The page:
Neithernor played particularly poorly in the first half of Sunday’s north London derby, but manager Unai Emery knew the status quo wasn’t enough. After a ferocious start to the match, the Gunners broke for the half at a 2-1 disadvantage. All the high pressing and intensity that overwhelmed in the opening stages had died down. and had begun to take control.
Emery was unwilling to wait and see if the match corrected itself. He was unwilling to be Arsene Wenger. So he hauled off Iwobi and Mkhitaryan forand at half-time and changed his formation ever so slightly from a 3-4-3 to a 3-4-1-2. Emery dared to change the dynamics of a game that had hung in the balance.
Arsenal tend to drop their heads in the opening stanza. They’d have zero wins, 10 draws, and four defeats if games ended at the interval, but Emery once again made sure his team responded once they re-entered the pitch.
Sensing that Arsenal had recaptured momentum, Emery reverted to a back four in the 60th minute, replacingwith . The attack-minded substitution was a just reward for his team’s increasing tenacity. Four minutes later, Lacazette scored what would stand as the winning goal.
The series of changes provided a necessary kick up the backside that carried through the rest of the team. Lacazette stretched Tottenham’s defenders and created pockets of space for his teammates to infiltrate, while Ramsey cut through Spurs with a number of timely runs. The two connected on the winning goal, which wouldn’t have happened without Ramsey’s tussling and graft in midfield. It was the Welshman who won possession offin the buildup to the goal.
Even that wasn’t enough. Emery continued to prowl on the touchline, never satisfied with what he was seeing.
It’s that insatiable appetite that’s been missing from Arsenal over the past few years. Emery holds every player accountable, and he isn’t afraid to drop his biggest players. It made no difference on this occasion thatsat out with a back spasm. It’s difficult to imagine a healthy Ozil – a floater more than a worker – lasting through those hard-fought 90 minutes.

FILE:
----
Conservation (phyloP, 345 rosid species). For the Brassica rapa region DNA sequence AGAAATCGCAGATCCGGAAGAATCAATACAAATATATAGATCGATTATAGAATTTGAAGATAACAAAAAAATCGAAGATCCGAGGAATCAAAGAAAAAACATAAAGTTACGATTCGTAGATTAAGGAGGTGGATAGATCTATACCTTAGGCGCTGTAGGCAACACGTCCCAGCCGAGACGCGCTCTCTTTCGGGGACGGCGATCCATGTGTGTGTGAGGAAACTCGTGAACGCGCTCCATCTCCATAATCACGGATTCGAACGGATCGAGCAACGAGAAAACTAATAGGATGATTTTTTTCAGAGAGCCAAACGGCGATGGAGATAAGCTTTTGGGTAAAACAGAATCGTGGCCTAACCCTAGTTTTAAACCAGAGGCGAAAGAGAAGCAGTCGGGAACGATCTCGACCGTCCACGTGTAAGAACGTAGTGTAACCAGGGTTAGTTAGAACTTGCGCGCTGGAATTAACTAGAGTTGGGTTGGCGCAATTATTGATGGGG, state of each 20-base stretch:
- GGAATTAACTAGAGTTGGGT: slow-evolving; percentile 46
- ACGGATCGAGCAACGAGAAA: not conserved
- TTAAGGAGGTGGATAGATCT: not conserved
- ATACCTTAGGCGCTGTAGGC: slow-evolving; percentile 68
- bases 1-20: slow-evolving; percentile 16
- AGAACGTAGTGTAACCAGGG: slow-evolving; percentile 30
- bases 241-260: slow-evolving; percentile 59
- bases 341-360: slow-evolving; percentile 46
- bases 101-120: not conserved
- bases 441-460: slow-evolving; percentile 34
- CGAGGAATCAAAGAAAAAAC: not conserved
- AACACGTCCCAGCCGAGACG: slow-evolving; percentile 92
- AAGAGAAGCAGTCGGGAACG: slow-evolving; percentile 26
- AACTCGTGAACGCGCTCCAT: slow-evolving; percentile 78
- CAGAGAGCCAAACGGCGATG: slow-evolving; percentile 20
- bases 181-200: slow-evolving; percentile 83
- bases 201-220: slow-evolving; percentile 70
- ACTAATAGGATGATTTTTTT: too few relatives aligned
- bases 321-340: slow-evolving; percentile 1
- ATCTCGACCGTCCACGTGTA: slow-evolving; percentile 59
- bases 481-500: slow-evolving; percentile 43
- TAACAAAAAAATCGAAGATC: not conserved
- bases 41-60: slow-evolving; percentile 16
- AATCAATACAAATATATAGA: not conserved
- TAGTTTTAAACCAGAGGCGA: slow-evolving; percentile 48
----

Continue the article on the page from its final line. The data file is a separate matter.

It’s clear Emery’s ruthlessness has shaken Arsenal from their years-long slumber, and it’s happened in just a few months. Emery has put pressure on his players to perform. Thierry Henry had only last year accused Wenger of letting his players off the hook. It was, but not anymore. It’s a more demanding existence under the Spaniard.
There were traces of Emery’s vision as early as August against. Although the season opener ended in defeat, the Gunners showed they can press and hem as prestigious an opponent as City in the defensive third. But that was just the beginning. has now established himself at the base of the midfield, and the fullbacks have become more prosperous and ambitious on their respective flanks. Everyone on the pitch is pulling his weight.
Even a player like Ramsey, whoat the end of the season, is buying into Emery’s philosophy. It’s confirmation of Emery’s man-management skills that a player who’s on the way out is still playing a contributing role and thriving.
He and his teammates enlivened the Emirates on Sunday, encouraging a chorus of “ole” chants in the final minutes of the 4-2 win. When the final whistle blew, Emery went to shake hands before heading straight down the tunnel, already focused on the next task: Wednesday’s trip to Old Trafford. It may be 19 matches unbeaten, but there’s still the second half of the season to go. He won’t rest on his laurels.
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